A basic input/output system 160 (BIOS), containing the basic routines that help to transfer information between elements within the computer 100, such as during start-up, is stored in the ROM 140. The computer 100 also includes a hard disk drive 170 for reading from and writing to a hard disk (not shown), a magnetic disk drive 180 for reading from or writing to a removable magnetic disk 190, and an optical disk drive 191 for reading from or writing to a removable optical disk 192, such as a CD ROM or other optical media. The hard disk drive 170, magnetic disk drive 180, and optical disk drive 191 are connected to the system bus 130 by a hard disk drive interface 192, a magnetic disk drive interface 193, and an optical disk drive interface 194, respectively. The drives and their associated computer-readable media provide nonvolatile storage of computer readable instructions, data structures, program modules, and other data for the personal computer 100. It will be appreciated by those skilled in the art that other types of computer readable media that may store data that is accessible by a computer, such as magnetic cassettes, flash memory cards, digital video disks, Bernoulli cartridges, random access memories (RAMs), read only memories (ROMs), and the like, may also be used in the example operating environment.

A number of program modules may be stored on the hard disk drive 170, magnetic disk 190, optical disk 192, ROM 140, or RAM 150, including an operating system 195, one or more application programs 196, other program modules 197, and program data 198. A user may enter commands and information into the computer 100 through input devices, such as a keyboard 200 and a pointing device 102. Other input devices (not shown) may include a microphone, joystick, game pad, satellite dish, scanner, or the like. These and other input devices often are connected to the processing unit 110 through a serial port interface 106 that is coupled to the system bus 130, but may be connected by other interfaces, such as a parallel port, game port, or a universal serial bus (USB). Further still, these devices may be coupled directly to the system bus 130 via an appropriate interface (not shown). A monitor 107 or other type of display device with a display screen is also connected to the system bus 130 via an interface, such as a video adapter 108.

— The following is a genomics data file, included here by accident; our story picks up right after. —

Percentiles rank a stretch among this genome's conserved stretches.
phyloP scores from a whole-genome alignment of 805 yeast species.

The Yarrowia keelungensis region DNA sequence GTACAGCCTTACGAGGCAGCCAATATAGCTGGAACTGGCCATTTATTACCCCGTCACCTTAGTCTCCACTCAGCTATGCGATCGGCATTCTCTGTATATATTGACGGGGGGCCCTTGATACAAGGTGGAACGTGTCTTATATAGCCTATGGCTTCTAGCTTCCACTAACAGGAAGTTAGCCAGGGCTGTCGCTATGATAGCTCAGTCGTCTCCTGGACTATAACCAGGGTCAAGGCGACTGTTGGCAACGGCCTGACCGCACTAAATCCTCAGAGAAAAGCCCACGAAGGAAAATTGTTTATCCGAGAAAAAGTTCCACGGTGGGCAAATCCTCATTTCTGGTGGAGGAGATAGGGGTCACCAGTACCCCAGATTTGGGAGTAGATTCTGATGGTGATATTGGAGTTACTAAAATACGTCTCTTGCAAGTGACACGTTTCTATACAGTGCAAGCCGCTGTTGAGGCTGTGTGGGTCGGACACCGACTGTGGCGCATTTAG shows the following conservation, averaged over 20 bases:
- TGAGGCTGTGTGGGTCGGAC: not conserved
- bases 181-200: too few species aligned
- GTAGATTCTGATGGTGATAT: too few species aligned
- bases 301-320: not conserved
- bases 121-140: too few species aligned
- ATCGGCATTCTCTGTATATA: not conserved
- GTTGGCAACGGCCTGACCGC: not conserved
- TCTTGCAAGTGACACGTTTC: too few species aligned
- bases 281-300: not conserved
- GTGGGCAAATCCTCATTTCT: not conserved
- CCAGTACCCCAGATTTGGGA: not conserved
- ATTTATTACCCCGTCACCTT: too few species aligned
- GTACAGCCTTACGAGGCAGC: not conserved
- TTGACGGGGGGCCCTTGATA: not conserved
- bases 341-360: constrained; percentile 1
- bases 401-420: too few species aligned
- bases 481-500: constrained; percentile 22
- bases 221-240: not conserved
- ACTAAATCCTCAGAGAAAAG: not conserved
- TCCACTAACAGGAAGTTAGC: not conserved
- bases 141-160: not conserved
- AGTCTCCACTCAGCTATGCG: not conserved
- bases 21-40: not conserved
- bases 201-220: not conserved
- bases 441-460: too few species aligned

The computer 100 may operate in a networked environment using logical connections to one or more remote computers, such as a remote computer 109. The remote computer 109 may be a server, a router, a network PC, a peer device, or other common network node, and may include many or all of the elements described above relative to the computer 100, although only a memory storage device 111 with related applications programs 196 have been illustrated in FIG. 1. The logical connections depicted in FIG. 1 include a local area network (LAN) 112 and a wide area network (WAN) 113. Such networking environments are commonplace in offices, enterprise-wide computer networks, intranets, and the Internet.

When used in a LAN networking environment, the computer 100 is connected to the local network 112 through a network interface or adapter 114. When used in a WAN networking environment, the personal computer 100 typically includes a modem 115 or other means for establishing a communications link over the wide area network 113, e.g., to the Internet. The modem 115, which may be internal or external, is connected to the system bus 130 via the serial port interface 106. In a networked environment, program modules depicted relative to the personal computer 100, or portions thereof, may be stored in a remote memory storage device.